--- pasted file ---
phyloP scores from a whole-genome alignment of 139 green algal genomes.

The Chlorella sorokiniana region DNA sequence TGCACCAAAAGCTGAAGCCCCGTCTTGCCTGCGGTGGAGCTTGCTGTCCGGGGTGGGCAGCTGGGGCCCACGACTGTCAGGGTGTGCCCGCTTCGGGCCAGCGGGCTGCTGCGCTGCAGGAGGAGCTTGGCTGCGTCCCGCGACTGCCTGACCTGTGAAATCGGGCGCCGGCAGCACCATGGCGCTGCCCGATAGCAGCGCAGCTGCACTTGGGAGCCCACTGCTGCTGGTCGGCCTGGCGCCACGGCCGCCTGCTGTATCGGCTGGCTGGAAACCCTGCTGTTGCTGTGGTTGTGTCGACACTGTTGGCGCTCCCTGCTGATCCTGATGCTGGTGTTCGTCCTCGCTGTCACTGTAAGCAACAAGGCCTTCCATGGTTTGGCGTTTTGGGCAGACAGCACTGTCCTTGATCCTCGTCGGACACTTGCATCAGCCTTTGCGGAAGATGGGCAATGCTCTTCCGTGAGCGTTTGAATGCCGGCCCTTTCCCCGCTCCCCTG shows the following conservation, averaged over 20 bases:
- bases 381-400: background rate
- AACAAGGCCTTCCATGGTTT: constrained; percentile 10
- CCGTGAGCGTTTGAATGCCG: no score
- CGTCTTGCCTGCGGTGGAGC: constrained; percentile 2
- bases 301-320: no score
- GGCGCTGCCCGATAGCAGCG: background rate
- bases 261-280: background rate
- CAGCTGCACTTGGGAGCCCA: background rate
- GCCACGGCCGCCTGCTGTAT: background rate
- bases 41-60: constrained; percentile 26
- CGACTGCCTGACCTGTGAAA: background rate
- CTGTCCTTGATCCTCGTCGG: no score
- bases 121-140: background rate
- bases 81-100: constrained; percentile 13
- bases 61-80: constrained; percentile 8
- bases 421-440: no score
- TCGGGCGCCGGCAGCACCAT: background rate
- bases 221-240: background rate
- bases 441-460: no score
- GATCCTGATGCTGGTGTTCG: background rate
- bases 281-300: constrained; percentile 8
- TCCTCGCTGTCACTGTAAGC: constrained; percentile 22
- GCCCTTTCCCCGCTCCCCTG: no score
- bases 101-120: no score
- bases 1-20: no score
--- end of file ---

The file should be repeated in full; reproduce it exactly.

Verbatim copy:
phyloP scores from a whole-genome alignment of 139 green algal genomes.

The Chlorella sorokiniana region DNA sequence TGCACCAAAAGCTGAAGCCCCGTCTTGCCTGCGGTGGAGCTTGCTGTCCGGGGTGGGCAGCTGGGGCCCACGACTGTCAGGGTGTGCCCGCTTCGGGCCAGCGGGCTGCTGCGCTGCAGGAGGAGCTTGGCTGCGTCCCGCGACTGCCTGACCTGTGAAATCGGGCGCCGGCAGCACCATGGCGCTGCCCGATAGCAGCGCAGCTGCACTTGGGAGCCCACTGCTGCTGGTCGGCCTGGCGCCACGGCCGCCTGCTGTATCGGCTGGCTGGAAACCCTGCTGTTGCTGTGGTTGTGTCGACACTGTTGGCGCTCCCTGCTGATCCTGATGCTGGTGTTCGTCCTCGCTGTCACTGTAAGCAACAAGGCCTTCCATGGTTTGGCGTTTTGGGCAGACAGCACTGTCCTTGATCCTCGTCGGACACTTGCATCAGCCTTTGCGGAAGATGGGCAATGCTCTTCCGTGAGCGTTTGAATGCCGGCCCTTTCCCCGCTCCCCTG shows the following conservation, averaged over 20 bases:
- bases 381-400: background rate
- AACAAGGCCTTCCATGGTTT: constrained; percentile 10
- CCGTGAGCGTTTGAATGCCG: no score
- CGTCTTGCCTGCGGTGGAGC: constrained; percentile 2
- bases 301-320: no score
- GGCGCTGCCCGATAGCAGCG: background rate
- bases 261-280: background rate
- CAGCTGCACTTGGGAGCCCA: background rate
- GCCACGGCCGCCTGCTGTAT: background rate
- bases 41-60: constrained; percentile 26
- CGACTGCCTGACCTGTGAAA: background rate
- CTGTCCTTGATCCTCGTCGG: no score
- bases 121-140: background rate
- bases 81-100: constrained; percentile 13
- bases 61-80: constrained; percentile 8
- bases 421-440: no score
- TCGGGCGCCGGCAGCACCAT: background rate
- bases 221-240: background rate
- bases 441-460: no score
- GATCCTGATGCTGGTGTTCG: background rate
- bases 281-300: constrained; percentile 8
- TCCTCGCTGTCACTGTAAGC: constrained; percentile 22
- GCCCTTTCCCCGCTCCCCTG: no score
- bases 101-120: no score
- bases 1-20: no score